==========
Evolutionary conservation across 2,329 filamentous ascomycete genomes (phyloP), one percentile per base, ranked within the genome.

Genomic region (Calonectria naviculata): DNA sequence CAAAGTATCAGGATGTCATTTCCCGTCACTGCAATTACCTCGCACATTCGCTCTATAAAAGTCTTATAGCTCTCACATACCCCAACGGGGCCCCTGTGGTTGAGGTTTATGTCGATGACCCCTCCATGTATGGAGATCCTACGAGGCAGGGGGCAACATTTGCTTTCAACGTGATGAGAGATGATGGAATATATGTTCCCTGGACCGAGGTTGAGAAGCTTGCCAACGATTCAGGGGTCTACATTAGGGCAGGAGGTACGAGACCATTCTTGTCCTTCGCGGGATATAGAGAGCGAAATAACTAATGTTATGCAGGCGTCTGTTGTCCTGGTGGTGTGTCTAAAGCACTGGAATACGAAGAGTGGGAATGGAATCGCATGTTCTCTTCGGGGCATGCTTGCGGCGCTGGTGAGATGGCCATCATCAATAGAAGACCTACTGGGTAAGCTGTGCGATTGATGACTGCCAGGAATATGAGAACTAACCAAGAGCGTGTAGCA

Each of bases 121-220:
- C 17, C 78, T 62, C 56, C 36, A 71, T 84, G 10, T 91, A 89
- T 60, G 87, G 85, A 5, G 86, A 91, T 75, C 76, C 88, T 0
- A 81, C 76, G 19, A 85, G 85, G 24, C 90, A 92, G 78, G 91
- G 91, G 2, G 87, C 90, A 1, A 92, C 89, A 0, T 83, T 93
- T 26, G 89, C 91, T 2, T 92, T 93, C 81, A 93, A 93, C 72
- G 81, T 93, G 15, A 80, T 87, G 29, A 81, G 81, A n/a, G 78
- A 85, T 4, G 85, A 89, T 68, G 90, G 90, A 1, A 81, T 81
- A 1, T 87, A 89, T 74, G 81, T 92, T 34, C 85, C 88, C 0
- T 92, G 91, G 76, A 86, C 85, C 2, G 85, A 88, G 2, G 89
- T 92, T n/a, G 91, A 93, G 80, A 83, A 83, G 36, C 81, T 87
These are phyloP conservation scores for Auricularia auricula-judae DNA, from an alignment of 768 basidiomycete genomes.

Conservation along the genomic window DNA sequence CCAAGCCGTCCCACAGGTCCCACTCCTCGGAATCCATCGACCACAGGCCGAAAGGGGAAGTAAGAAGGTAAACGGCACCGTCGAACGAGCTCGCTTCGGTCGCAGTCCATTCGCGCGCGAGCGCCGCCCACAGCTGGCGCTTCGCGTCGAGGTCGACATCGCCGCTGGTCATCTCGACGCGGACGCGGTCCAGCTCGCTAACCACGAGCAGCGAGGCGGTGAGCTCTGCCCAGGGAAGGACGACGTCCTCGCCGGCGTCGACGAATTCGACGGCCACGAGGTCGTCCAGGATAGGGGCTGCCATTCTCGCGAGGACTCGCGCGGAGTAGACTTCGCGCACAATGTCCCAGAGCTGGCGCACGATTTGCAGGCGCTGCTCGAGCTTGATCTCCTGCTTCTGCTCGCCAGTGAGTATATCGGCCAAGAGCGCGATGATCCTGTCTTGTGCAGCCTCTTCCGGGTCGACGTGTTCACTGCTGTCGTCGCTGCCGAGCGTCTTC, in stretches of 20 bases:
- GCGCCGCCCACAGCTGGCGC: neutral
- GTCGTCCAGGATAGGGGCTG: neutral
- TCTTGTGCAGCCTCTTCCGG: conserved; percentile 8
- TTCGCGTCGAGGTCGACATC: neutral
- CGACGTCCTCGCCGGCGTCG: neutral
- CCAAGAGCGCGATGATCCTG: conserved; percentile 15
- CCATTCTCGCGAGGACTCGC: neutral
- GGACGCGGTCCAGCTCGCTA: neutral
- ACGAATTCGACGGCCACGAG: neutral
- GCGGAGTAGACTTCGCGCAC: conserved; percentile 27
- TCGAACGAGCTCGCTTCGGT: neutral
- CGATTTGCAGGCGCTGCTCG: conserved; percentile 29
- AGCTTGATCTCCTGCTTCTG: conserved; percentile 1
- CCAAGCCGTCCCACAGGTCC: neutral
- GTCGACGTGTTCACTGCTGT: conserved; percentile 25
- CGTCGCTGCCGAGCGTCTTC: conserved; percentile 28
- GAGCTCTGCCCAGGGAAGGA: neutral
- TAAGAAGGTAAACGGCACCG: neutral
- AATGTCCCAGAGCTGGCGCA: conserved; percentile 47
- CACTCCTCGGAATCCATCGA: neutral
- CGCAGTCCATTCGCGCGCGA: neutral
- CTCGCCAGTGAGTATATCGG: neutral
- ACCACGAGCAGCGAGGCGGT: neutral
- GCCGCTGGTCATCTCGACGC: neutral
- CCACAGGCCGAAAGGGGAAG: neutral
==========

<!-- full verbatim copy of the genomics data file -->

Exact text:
Evolutionary conservation across 2,329 filamentous ascomycete genomes (phyloP), one percentile per base, ranked within the genome.

Genomic region (Calonectria naviculata): DNA sequence CAAAGTATCAGGATGTCATTTCCCGTCACTGCAATTACCTCGCACATTCGCTCTATAAAAGTCTTATAGCTCTCACATACCCCAACGGGGCCCCTGTGGTTGAGGTTTATGTCGATGACCCCTCCATGTATGGAGATCCTACGAGGCAGGGGGCAACATTTGCTTTCAACGTGATGAGAGATGATGGAATATATGTTCCCTGGACCGAGGTTGAGAAGCTTGCCAACGATTCAGGGGTCTACATTAGGGCAGGAGGTACGAGACCATTCTTGTCCTTCGCGGGATATAGAGAGCGAAATAACTAATGTTATGCAGGCGTCTGTTGTCCTGGTGGTGTGTCTAAAGCACTGGAATACGAAGAGTGGGAATGGAATCGCATGTTCTCTTCGGGGCATGCTTGCGGCGCTGGTGAGATGGCCATCATCAATAGAAGACCTACTGGGTAAGCTGTGCGATTGATGACTGCCAGGAATATGAGAACTAACCAAGAGCGTGTAGCA

Each of bases 121-220:
- C 17, C 78, T 62, C 56, C 36, A 71, T 84, G 10, T 91, A 89
- T 60, G 87, G 85, A 5, G 86, A 91, T 75, C 76, C 88, T 0
- A 81, C 76, G 19, A 85, G 85, G 24, C 90, A 92, G 78, G 91
- G 91, G 2, G 87, C 90, A 1, A 92, C 89, A 0, T 83, T 93
- T 26, G 89, C 91, T 2, T 92, T 93, C 81, A 93, A 93, C 72
- G 81, T 93, G 15, A 80, T 87, G 29, A 81, G 81, A n/a, G 78
- A 85, T 4, G 85, A 89, T 68, G 90, G 90, A 1, A 81, T 81
- A 1, T 87, A 89, T 74, G 81, T 92, T 34, C 85, C 88, C 0
- T 92, G 91, G 76, A 86, C 85, C 2, G 85, A 88, G 2, G 89
- T 92, T n/a, G 91, A 93, G 80, A 83, A 83, G 36, C 81, T 87
These are phyloP conservation scores for Auricularia auricula-judae DNA, from an alignment of 768 basidiomycete genomes.

Conservation along the genomic window DNA sequence CCAAGCCGTCCCACAGGTCCCACTCCTCGGAATCCATCGACCACAGGCCGAAAGGGGAAGTAAGAAGGTAAACGGCACCGTCGAACGAGCTCGCTTCGGTCGCAGTCCATTCGCGCGCGAGCGCCGCCCACAGCTGGCGCTTCGCGTCGAGGTCGACATCGCCGCTGGTCATCTCGACGCGGACGCGGTCCAGCTCGCTAACCACGAGCAGCGAGGCGGTGAGCTCTGCCCAGGGAAGGACGACGTCCTCGCCGGCGTCGACGAATTCGACGGCCACGAGGTCGTCCAGGATAGGGGCTGCCATTCTCGCGAGGACTCGCGCGGAGTAGACTTCGCGCACAATGTCCCAGAGCTGGCGCACGATTTGCAGGCGCTGCTCGAGCTTGATCTCCTGCTTCTGCTCGCCAGTGAGTATATCGGCCAAGAGCGCGATGATCCTGTCTTGTGCAGCCTCTTCCGGGTCGACGTGTTCACTGCTGTCGTCGCTGCCGAGCGTCTTC, in stretches of 20 bases:
- GCGCCGCCCACAGCTGGCGC: neutral
- GTCGTCCAGGATAGGGGCTG: neutral
- TCTTGTGCAGCCTCTTCCGG: conserved; percentile 8
- TTCGCGTCGAGGTCGACATC: neutral
- CGACGTCCTCGCCGGCGTCG: neutral
- CCAAGAGCGCGATGATCCTG: conserved; percentile 15
- CCATTCTCGCGAGGACTCGC: neutral
- GGACGCGGTCCAGCTCGCTA: neutral
- ACGAATTCGACGGCCACGAG: neutral
- GCGGAGTAGACTTCGCGCAC: conserved; percentile 27
- TCGAACGAGCTCGCTTCGGT: neutral
- CGATTTGCAGGCGCTGCTCG: conserved; percentile 29
- AGCTTGATCTCCTGCTTCTG: conserved; percentile 1
- CCAAGCCGTCCCACAGGTCC: neutral
- GTCGACGTGTTCACTGCTGT: conserved; percentile 25
- CGTCGCTGCCGAGCGTCTTC: conserved; percentile 28
- GAGCTCTGCCCAGGGAAGGA: neutral
- TAAGAAGGTAAACGGCACCG: neutral
- AATGTCCCAGAGCTGGCGCA: conserved; percentile 47
- CACTCCTCGGAATCCATCGA: neutral
- CGCAGTCCATTCGCGCGCGA: neutral
- CTCGCCAGTGAGTATATCGG: neutral
- ACCACGAGCAGCGAGGCGGT: neutral
- GCCGCTGGTCATCTCGACGC: neutral
- CCACAGGCCGAAAGGGGAAG: neutral